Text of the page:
The home secretary is set to unveil details on Monday of how the UK’s points-based immigration system – which will come into effect on January 1 after freedom of movement ends – will operate.
Ministers will be given powers to exclude or deport foreign criminals who have received prison sentences of more than a year, the Daily Telegraph reported.
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The newspaper said officials will also be able to bar persistent offenders such as pickpockets and burglars, even if they have been sentenced to less than a year.
The change would mean criminals from the European Union are treated the same as currently happens to those from non-EU countries.
Under the present rules, convicted criminals from the bloc can only be excluded on a case-by-case basis.
The new immigration system is designed to cut the number of low-skilled migrants entering Britain from the beginning of next year, but aims to make it easier for higher-skilled workers to get UK visas.
People who want to live and work in the UK will need to gain 70 points to be eligible to apply for a visa.
Points will be awarded for key requirements like being able to speak English to a certain level, having a job offer from an approved employer, and meeting a minimum salary threshold.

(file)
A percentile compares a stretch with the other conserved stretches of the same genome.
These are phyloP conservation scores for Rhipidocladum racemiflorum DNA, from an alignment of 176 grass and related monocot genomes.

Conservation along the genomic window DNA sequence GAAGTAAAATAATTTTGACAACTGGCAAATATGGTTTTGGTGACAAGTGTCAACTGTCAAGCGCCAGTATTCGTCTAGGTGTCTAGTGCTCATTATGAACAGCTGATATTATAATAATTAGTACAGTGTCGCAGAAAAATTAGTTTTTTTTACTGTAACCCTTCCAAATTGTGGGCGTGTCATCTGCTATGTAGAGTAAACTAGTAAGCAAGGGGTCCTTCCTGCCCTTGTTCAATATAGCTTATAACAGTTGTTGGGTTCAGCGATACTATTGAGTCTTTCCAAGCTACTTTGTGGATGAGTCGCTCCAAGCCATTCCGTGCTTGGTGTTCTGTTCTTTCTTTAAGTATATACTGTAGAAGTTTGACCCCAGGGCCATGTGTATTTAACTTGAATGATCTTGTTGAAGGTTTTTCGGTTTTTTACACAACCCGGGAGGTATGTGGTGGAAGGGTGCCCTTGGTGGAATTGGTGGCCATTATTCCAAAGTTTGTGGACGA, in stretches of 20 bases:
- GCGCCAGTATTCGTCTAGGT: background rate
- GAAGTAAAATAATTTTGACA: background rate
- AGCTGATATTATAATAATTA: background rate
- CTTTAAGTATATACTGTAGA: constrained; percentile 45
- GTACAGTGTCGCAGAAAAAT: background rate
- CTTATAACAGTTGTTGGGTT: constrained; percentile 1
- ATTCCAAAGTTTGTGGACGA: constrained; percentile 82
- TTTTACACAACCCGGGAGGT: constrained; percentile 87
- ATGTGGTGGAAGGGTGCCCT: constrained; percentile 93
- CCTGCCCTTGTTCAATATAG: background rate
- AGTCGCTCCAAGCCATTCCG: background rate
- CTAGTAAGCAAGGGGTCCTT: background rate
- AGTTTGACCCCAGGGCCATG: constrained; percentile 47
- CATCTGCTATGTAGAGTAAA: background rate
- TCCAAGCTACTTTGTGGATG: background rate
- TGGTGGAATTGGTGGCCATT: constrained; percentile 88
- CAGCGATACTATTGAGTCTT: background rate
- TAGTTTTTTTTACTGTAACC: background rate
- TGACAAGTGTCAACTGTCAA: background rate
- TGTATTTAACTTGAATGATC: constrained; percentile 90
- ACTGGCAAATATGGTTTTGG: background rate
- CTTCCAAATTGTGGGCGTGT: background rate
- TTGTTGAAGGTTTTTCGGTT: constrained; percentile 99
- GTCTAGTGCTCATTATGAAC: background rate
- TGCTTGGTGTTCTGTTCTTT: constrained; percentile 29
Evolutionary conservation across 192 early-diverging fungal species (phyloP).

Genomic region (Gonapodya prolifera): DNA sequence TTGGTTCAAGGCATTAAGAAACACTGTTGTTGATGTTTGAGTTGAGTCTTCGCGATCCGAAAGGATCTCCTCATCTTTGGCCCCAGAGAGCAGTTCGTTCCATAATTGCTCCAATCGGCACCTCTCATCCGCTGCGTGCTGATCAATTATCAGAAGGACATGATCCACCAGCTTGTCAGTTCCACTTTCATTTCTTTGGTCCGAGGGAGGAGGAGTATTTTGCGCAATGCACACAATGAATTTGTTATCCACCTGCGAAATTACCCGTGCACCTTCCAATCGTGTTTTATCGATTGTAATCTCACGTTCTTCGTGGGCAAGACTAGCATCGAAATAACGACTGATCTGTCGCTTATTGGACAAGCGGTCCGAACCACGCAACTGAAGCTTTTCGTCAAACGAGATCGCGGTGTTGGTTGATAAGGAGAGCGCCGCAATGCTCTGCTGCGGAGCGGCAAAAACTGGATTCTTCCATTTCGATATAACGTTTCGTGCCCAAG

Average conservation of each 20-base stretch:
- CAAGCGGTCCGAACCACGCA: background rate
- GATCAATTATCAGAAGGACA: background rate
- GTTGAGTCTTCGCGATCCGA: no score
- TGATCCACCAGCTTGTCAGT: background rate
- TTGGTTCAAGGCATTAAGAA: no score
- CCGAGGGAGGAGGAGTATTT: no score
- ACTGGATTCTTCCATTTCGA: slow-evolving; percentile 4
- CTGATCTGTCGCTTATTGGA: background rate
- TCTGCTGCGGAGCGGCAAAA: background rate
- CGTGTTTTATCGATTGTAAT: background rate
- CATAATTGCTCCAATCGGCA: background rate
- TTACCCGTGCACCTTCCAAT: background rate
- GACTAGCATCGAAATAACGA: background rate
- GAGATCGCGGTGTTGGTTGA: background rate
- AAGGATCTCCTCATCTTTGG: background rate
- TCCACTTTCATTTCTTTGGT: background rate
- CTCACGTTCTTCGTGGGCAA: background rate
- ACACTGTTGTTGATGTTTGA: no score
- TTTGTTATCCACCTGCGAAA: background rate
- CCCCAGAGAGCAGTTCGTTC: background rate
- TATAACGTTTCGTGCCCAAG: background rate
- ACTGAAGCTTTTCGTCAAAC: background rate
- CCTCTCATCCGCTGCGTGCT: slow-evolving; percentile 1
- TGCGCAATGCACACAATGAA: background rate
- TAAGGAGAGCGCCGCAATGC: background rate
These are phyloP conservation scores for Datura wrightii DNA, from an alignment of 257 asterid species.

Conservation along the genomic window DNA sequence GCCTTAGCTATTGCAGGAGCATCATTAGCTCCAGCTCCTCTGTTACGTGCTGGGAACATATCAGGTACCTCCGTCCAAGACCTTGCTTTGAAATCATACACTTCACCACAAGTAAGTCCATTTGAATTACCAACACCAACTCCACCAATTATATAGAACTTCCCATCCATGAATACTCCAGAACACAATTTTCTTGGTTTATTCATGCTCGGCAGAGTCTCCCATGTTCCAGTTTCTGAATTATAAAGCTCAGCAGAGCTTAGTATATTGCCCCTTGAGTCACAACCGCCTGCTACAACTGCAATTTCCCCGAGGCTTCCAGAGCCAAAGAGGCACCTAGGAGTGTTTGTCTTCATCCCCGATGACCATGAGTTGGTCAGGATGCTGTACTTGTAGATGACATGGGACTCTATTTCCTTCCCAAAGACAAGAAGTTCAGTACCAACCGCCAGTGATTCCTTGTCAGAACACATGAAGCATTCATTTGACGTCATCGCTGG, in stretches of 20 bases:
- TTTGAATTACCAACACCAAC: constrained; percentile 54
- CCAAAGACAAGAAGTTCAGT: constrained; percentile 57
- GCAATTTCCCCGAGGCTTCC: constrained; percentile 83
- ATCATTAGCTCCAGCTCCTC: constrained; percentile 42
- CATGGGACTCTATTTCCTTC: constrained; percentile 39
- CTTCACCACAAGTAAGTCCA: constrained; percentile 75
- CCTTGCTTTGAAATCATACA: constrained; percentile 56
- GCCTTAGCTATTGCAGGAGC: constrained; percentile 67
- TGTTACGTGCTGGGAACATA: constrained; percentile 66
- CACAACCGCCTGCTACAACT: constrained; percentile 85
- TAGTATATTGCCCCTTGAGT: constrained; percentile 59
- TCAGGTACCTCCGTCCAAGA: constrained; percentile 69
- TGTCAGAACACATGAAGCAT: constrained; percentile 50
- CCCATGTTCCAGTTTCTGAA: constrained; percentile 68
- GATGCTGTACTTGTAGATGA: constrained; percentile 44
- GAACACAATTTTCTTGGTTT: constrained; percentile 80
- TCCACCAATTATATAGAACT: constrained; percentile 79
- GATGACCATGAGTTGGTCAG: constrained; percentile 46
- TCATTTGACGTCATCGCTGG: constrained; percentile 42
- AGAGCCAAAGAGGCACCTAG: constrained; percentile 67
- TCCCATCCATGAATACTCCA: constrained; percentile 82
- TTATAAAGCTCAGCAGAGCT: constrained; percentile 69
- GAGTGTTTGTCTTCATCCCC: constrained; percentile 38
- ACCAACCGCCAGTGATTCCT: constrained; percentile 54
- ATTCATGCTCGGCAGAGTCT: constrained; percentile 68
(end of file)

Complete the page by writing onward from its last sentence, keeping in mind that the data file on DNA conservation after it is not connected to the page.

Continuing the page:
A health and care visa will provide a route for key health professionals to work in the UK, while a graduate route will allow international students to stay in the UK for at least two years after completing their studies.
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Ms Patel said on Sunday: “The British people voted to take back control of our borders and introduce a new points-based immigration system.
“Now we have left the EU, we are free to unleash this country’s full potential and implement the changes we need to restore trust in the immigration system and deliver a new fairer, firmer, skills-led system from 1 January 2021.
“Britain is open for business and ready to welcome the best and brightest global talent.”
Shadow home secretary Nick Thomas-Symonds said Labour would “scrutinise the proposals on visas very carefully”.
“The Government has rushed through immigration legislation with very little detail in the middle of a global pandemic.
“There are real concerns that this will cause major problems for our NHS and our care sector, at a time when we are still waiting for the Government to make good on their promise to scrap the unfair immigration health surcharge for workers who were being charged to access the very services they were keeping going to help others during the toughest of times.”